What Do Archery, Samurai
and "Star Wars" Have in
Common? What Do Archery, Samurai and "Star Wars" Have in Common?

We like to think “Star Wars” depicts some far-off galaxy with intergalactic ties totally unrelated to us, right? Well, “Star Wars” actually embodies many ideals of Japanese culture. Let’s explore the awesome transformation of the movie’s original stormtroopers concept, as well as some other characters in the “Star Wars” universe and the magnificently crafted art forms they embody. More specifically, let’s study the bow-wielding samurai warrior!

The Beginning

Japanese artist Mizuno Toshikata painted this bow-wielding samurai warrior in 1899. Photo Credit: Mizuno Toshikata

Japanese artist Mizuno Toshikata painted this bow-wielding samurai warrior in 1899. Photo Credit: Mizuno Toshikata

George Lucas likes movies by Japan’s Akira Kurosawa, a highly respected filmmaker who directed “Ran,” “Rashomon,” “Seven Samurai,” “Yojimbo” and “The Hidden Fortress.” That’s why “Star Wars” – specifically characters R2D2, C3PO, Obi Wan Kenobi, Princess Leia and Darth Vader – is loosely based on the plot of “The Hidden Fortress.” Pretty cool, eh?

Furthermore, Jedi knights are considered the samurai of outer space. The Jedi Order contains noble values and disciplines that resemble those of bushido, the “way of the warrior” followed by Japanese samurai. The samurai, meanwhile, are considered military nobility and the defenders of peace. It appears, however, that the stormtroopers in “Star Wars” didn’t evolve to that level, being on the dark side and all.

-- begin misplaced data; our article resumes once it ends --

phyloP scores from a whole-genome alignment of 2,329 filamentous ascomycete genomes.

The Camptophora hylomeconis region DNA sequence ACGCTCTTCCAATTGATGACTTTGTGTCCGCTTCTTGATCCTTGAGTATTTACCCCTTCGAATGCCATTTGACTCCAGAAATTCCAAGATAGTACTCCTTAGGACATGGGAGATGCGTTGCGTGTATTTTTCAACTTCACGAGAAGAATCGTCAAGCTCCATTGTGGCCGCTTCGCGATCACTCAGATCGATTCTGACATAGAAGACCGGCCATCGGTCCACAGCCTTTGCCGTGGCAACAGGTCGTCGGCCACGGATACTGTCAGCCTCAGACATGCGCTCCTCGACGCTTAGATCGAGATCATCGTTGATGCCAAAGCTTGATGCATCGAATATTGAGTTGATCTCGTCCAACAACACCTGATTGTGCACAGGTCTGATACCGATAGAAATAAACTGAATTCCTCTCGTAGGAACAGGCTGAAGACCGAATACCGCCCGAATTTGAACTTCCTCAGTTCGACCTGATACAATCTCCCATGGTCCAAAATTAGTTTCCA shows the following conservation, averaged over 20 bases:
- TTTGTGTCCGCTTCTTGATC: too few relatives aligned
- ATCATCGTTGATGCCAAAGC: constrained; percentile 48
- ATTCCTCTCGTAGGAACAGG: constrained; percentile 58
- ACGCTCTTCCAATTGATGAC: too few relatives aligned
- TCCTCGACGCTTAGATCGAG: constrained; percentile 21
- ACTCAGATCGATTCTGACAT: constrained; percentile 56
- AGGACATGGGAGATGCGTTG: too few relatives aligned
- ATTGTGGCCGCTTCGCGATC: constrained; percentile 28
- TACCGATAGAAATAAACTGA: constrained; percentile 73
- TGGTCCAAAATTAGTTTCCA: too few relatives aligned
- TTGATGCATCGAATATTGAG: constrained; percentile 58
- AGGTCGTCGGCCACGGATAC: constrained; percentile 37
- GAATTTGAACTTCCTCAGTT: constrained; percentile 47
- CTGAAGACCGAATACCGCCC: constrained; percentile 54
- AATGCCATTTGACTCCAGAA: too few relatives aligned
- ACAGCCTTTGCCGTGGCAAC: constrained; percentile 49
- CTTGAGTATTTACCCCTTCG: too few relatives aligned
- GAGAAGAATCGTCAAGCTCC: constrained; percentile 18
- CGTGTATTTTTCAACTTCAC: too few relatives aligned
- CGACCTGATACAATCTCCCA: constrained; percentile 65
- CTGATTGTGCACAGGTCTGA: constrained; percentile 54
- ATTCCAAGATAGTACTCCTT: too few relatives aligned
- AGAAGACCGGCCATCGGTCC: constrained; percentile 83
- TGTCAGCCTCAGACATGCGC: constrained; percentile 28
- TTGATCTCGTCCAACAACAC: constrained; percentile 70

Stormtroopers and Kyūdō

Japanese collectible brand Tamashii Nations upgraded the traditional stormtroopers’ garb by adding a bow and arrow to the warrior’s arsenal, thus honoring the traditions of the Japanese samurai. Photo Credit: Tamashii Nations

Japanese collectible brand Tamashii Nations upgraded the traditional stormtroopers’ garb by adding a bow and arrow to the warrior’s arsenal, thus honoring the traditions of the Japanese samurai. Photo Credit: Tamashii Nations

Bushido philosophies inspired the creation of Kyūjutsu — the art of archery — in feudal Japan. Kyūdō today is a form of contemplative shooting that teaches active meditation. Because that’s a form of spiritual meditation, like all būdo types, “correct shooting is correct hitting.” When translated, that means Kyūdō’s unique actions result in a natural release. Maybe if the “Star Wars” stormtroopers were more meditative with their blasters, they might hit their targets more often. Am I right? By neglecting “the way of Kyūjutsu,” maybe they relegated themselves to being stormtroopers instead of knights!

Action Figures or Collectibles?

The “Star Wars” collectibles by Tamashii Nations come complete with a sword, armor, arrows, a quiver and a bow that folds down for holstering. Photo Credit: Tamashii Nations

The “Star Wars” collectibles by Tamashii Nations come complete with a sword, armor, arrows, a quiver and a bow that folds down for holstering. Photo Credit: Tamashii Nations

Even so, “Star Wars” action figures depicting stormtroopers make some kick-butt figurines! These figurines (pictured above) are designed by Japanese collectible brand Tamashii Nations. They come with everything a kid (or an adult’s inner kid) wants in an action figure: a sword, some amazing armor, a quiver for those awesome arrows, and — last, but not least — a bow that folds down for holstering! Who doesn’t want that?!